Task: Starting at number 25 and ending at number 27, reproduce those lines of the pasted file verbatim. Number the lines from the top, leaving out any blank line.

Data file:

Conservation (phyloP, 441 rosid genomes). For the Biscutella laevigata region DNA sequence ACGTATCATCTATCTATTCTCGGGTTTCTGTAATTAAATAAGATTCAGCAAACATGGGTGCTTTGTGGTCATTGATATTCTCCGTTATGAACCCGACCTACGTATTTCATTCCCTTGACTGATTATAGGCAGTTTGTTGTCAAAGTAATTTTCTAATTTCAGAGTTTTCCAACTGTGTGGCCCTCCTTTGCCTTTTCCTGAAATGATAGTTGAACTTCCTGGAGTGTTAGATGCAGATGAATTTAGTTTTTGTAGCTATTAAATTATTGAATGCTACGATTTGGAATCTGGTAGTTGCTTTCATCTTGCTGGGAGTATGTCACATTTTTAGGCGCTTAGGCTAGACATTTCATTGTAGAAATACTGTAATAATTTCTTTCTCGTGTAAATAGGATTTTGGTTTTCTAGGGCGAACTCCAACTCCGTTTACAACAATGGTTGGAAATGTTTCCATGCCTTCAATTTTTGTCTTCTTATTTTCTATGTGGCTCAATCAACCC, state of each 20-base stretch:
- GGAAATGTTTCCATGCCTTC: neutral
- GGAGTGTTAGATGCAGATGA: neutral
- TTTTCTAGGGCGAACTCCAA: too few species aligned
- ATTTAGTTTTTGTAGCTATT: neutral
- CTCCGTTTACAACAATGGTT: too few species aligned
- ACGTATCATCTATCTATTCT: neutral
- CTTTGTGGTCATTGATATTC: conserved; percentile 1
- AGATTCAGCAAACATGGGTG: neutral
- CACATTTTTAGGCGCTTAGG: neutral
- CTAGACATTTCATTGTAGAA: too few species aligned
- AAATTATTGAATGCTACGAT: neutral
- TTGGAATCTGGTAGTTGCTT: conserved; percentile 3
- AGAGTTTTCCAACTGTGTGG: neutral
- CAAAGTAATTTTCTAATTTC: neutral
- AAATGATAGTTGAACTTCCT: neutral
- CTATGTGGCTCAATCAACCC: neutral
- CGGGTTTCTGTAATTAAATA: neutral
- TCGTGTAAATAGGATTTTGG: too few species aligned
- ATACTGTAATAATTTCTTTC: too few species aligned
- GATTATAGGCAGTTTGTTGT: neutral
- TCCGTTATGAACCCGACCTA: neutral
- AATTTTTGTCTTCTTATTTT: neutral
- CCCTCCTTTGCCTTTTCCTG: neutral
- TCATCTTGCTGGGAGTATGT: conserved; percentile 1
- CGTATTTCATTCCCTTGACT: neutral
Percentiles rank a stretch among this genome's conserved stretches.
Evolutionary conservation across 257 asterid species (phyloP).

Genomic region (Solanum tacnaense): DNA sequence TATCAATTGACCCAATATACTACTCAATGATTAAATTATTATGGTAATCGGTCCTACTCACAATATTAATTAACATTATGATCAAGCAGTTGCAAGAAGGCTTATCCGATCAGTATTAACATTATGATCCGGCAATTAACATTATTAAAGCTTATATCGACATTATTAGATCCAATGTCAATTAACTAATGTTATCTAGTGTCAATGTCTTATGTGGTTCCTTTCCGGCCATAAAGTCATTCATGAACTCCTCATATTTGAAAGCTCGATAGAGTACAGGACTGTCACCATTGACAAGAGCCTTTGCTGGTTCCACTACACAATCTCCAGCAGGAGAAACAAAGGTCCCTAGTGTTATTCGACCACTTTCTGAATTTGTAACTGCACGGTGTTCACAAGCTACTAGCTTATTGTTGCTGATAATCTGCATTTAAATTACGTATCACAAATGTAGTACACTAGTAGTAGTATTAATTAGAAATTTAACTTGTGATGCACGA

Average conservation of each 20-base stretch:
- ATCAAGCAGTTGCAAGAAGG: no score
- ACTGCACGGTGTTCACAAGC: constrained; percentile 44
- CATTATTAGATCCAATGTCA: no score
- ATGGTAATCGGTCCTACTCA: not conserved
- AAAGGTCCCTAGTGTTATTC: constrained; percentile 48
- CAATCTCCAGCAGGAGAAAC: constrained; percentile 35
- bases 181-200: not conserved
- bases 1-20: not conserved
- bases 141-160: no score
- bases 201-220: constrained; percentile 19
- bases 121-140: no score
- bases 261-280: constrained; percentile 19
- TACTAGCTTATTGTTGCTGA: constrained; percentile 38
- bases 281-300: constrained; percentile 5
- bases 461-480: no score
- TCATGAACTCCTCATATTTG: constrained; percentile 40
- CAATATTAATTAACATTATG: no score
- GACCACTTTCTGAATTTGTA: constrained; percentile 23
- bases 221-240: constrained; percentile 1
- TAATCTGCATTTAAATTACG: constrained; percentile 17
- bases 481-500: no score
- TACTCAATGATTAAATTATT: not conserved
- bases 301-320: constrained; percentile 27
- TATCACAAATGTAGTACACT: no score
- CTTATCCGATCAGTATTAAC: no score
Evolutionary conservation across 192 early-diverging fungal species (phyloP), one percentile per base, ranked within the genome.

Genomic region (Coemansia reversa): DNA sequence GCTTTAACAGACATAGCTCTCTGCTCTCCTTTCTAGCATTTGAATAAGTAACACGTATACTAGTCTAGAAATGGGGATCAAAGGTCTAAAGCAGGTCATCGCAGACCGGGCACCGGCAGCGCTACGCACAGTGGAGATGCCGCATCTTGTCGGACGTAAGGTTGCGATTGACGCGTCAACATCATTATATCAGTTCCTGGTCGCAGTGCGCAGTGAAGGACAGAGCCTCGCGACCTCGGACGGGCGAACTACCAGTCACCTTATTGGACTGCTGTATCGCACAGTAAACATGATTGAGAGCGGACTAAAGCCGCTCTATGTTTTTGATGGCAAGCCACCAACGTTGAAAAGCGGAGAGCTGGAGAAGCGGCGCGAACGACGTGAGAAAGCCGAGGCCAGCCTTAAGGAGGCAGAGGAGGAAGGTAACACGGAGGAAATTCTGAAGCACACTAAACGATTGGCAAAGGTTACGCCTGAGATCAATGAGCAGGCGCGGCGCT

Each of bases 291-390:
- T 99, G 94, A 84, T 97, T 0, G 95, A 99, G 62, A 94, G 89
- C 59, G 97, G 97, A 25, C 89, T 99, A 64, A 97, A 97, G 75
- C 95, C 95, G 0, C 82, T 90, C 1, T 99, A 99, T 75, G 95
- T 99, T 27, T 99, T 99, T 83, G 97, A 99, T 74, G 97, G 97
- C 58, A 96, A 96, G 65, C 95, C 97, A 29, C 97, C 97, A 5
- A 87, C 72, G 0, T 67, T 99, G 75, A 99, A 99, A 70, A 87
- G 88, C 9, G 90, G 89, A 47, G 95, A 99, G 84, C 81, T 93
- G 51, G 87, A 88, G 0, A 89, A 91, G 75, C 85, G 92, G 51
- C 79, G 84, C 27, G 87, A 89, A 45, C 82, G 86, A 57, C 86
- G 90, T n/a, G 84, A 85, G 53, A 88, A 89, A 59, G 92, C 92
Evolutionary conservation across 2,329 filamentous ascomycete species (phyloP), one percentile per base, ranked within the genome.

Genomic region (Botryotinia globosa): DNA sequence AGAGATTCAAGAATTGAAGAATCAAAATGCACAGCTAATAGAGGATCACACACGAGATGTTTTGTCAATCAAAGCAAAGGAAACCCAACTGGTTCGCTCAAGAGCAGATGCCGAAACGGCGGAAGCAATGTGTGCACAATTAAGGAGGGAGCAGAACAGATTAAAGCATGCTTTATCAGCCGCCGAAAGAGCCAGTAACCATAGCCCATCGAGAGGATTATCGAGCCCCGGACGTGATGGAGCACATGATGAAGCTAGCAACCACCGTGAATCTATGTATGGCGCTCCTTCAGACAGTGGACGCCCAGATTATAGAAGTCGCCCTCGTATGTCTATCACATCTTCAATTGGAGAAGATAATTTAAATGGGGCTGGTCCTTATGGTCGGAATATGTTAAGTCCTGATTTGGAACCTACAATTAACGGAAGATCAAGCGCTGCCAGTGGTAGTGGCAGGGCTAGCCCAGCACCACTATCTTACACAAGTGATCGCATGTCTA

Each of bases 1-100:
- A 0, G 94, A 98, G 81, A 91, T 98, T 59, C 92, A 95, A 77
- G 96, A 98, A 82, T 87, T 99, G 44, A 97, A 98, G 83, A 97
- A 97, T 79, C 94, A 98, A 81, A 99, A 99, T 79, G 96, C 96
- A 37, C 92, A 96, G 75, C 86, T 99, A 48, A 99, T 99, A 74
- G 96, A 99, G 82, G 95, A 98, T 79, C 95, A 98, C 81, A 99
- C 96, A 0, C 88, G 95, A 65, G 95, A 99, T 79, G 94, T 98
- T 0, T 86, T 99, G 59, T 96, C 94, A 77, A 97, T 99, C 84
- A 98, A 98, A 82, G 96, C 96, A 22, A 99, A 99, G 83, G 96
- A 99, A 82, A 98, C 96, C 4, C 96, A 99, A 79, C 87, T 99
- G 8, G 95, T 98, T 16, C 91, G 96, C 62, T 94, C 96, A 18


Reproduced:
- TCATCTTGCTGGGAGTATGT: conserved; percentile 1
- CGTATTTCATTCCCTTGACT: neutral
Percentiles rank a stretch among this genome's conserved stretches.